HAIR CARE (an excerpt)
“She looks like Donald Duck.” Those were my father’s words when my mother brought me home from the hospital. My mom relates the story (wine glass shaking in her hand) with raised eyebrows and a slight scowl that telegraphs her disbelief even today, a zillion years later. He wasn’t completely wrong, from what my sister tells me. I had tufts of reddish brown hair fluffing out around my ears. As if to corroborate the story, I have no newborn photos of myself, only those with a small black dateline “April 1964” or later imprinted in the border of the fading Kodak black and white photos in my album.
My baby hair became dark and just unruly enough to make you wonder if my mother had ever received or purchased a soft bristled, silver baby brush. If she had, my older sister Michele, she of the lush, shiny tresses, must have hidden it under a bed round about November 1963, just prior to my arrival in the family. My saving grace? My eyes. I had large, blue eyes that really caught everyone’s attention. When they weren’t “tisk tisking” over my hair.
I can barely recall a time in my childhood when I didn’t envy everyone else’s hair. Starting in my own family, where many selfish, unpleasant thoughts are born. My mother had the most wonderful hair I had ever seen. A thick tumble of dark brown, straight hair that hung to her waist. It was as luxurious as a mink coat. And to my adoring eyes, as elegant. This was the 1960’s, when 26 year old married women who didn’t get the memo about free love and pot wrapped their long hair into giant buns on top of their heads a la Audrey Hepburn. My mother was no exception, with her mysterious widows peak that added to the dramatic effect of her hair. She had hair pins the size of pliers that she embedded into her swirl of hair with practiced ease.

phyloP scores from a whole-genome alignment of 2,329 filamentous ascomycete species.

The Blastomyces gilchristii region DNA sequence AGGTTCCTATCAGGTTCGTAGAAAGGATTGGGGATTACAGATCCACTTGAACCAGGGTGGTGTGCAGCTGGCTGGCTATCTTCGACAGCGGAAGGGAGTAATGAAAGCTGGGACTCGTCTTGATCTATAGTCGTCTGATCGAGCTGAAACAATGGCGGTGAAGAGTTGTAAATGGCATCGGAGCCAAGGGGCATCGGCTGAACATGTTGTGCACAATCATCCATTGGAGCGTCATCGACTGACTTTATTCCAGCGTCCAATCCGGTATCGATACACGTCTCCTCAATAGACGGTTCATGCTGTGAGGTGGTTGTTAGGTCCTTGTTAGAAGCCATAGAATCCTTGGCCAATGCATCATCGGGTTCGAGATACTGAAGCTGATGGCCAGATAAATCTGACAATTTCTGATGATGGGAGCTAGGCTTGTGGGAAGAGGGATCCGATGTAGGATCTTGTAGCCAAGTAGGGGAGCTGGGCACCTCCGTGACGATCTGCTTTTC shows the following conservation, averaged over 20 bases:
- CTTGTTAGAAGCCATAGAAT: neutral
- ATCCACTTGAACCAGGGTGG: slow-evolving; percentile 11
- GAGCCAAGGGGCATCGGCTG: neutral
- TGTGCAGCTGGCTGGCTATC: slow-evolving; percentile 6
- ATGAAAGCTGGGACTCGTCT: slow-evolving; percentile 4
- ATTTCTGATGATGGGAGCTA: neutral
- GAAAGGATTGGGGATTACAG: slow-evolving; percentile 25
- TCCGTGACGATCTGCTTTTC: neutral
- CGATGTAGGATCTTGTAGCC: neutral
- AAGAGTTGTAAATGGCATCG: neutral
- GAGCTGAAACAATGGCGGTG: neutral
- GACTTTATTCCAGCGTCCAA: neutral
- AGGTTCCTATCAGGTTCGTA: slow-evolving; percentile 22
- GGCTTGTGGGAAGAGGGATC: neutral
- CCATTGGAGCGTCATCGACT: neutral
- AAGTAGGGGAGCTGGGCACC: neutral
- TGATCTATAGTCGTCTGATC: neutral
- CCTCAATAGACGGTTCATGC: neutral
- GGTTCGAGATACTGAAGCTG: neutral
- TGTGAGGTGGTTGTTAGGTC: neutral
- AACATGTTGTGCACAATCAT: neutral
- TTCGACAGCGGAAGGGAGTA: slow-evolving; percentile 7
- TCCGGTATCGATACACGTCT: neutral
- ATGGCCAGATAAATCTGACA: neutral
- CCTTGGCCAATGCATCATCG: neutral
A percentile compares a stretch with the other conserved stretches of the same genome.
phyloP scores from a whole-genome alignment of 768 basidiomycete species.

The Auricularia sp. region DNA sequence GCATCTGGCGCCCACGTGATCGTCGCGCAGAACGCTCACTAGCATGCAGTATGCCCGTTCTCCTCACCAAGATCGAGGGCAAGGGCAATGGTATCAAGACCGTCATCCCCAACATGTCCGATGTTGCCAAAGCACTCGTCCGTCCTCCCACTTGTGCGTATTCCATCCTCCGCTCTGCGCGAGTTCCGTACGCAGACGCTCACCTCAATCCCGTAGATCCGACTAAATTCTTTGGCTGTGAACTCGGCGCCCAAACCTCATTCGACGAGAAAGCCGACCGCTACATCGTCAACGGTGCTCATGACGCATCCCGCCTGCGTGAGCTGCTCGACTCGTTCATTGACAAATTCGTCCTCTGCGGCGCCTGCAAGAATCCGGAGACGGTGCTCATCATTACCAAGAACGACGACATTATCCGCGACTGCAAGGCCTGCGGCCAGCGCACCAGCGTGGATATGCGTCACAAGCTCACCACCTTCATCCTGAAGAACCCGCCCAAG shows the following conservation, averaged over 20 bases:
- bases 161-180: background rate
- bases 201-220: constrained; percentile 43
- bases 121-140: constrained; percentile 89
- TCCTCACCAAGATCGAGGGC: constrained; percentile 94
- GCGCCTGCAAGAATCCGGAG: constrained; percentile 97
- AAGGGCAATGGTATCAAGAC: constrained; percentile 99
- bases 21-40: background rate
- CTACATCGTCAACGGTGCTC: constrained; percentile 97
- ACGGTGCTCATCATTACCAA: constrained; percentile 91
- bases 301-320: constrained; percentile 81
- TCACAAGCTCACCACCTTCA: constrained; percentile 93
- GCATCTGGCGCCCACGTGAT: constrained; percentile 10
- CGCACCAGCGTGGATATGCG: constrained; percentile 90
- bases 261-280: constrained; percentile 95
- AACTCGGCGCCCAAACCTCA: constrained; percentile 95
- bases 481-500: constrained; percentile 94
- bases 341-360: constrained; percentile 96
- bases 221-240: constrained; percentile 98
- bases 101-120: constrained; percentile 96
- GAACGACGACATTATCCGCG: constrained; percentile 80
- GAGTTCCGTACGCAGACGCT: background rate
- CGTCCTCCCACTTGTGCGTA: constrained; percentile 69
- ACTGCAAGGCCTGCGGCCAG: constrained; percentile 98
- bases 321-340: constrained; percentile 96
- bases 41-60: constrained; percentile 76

My grandmother had been a hairdresser and continued to ply her trade long after her license had expired. Grandma Yoli cut my sister’s and my hair for years. She called it a pixie cut. We always had the pixie. Short, swept to the side, just nipped around the ears. My sister’s pixie was beautiful. Her well behaved hair fell softly and smoothly around her face, framing her almond shaped, green eyes. My pixie never sat politely on my head looking all pretty. My hair flitted about my head in nilly willy flips and curves and turns, never landing in the same spot twice.
My hair envy only deepened when my brother was born. When he, the exalted boy, arrived home from the hospital, everyone was aghast at his shock of thick black hair. I was delighted at this glaring defect that eclipsed even my own. The kid’s hair looked like a burnt, blackened, thatched roof. But the hair gods smiled upon him, and his hair gently faded into a poker straight caramel colored picture perfect blond. BLOND!
My hair slowly grew out, and by fourth grade, I naively thought I had left my hair cares behind. My fifth and sixth grade school pictures show my brown hair neatly pulled back into a half ponytail, softly draped on my shoulders. Not bad! And then came junior high. And the hormones. And the horrible little man at the Walpole Mall hair salon who took my long hair and cropped it into the hair style that my family dubbed “the bubble.” I still don’t know if the short cut was my idea or my Mom’s. I don’t have the nerve to ask her. I love the woman and don’t want to know that it was her decision to throw me under the coiffure bus.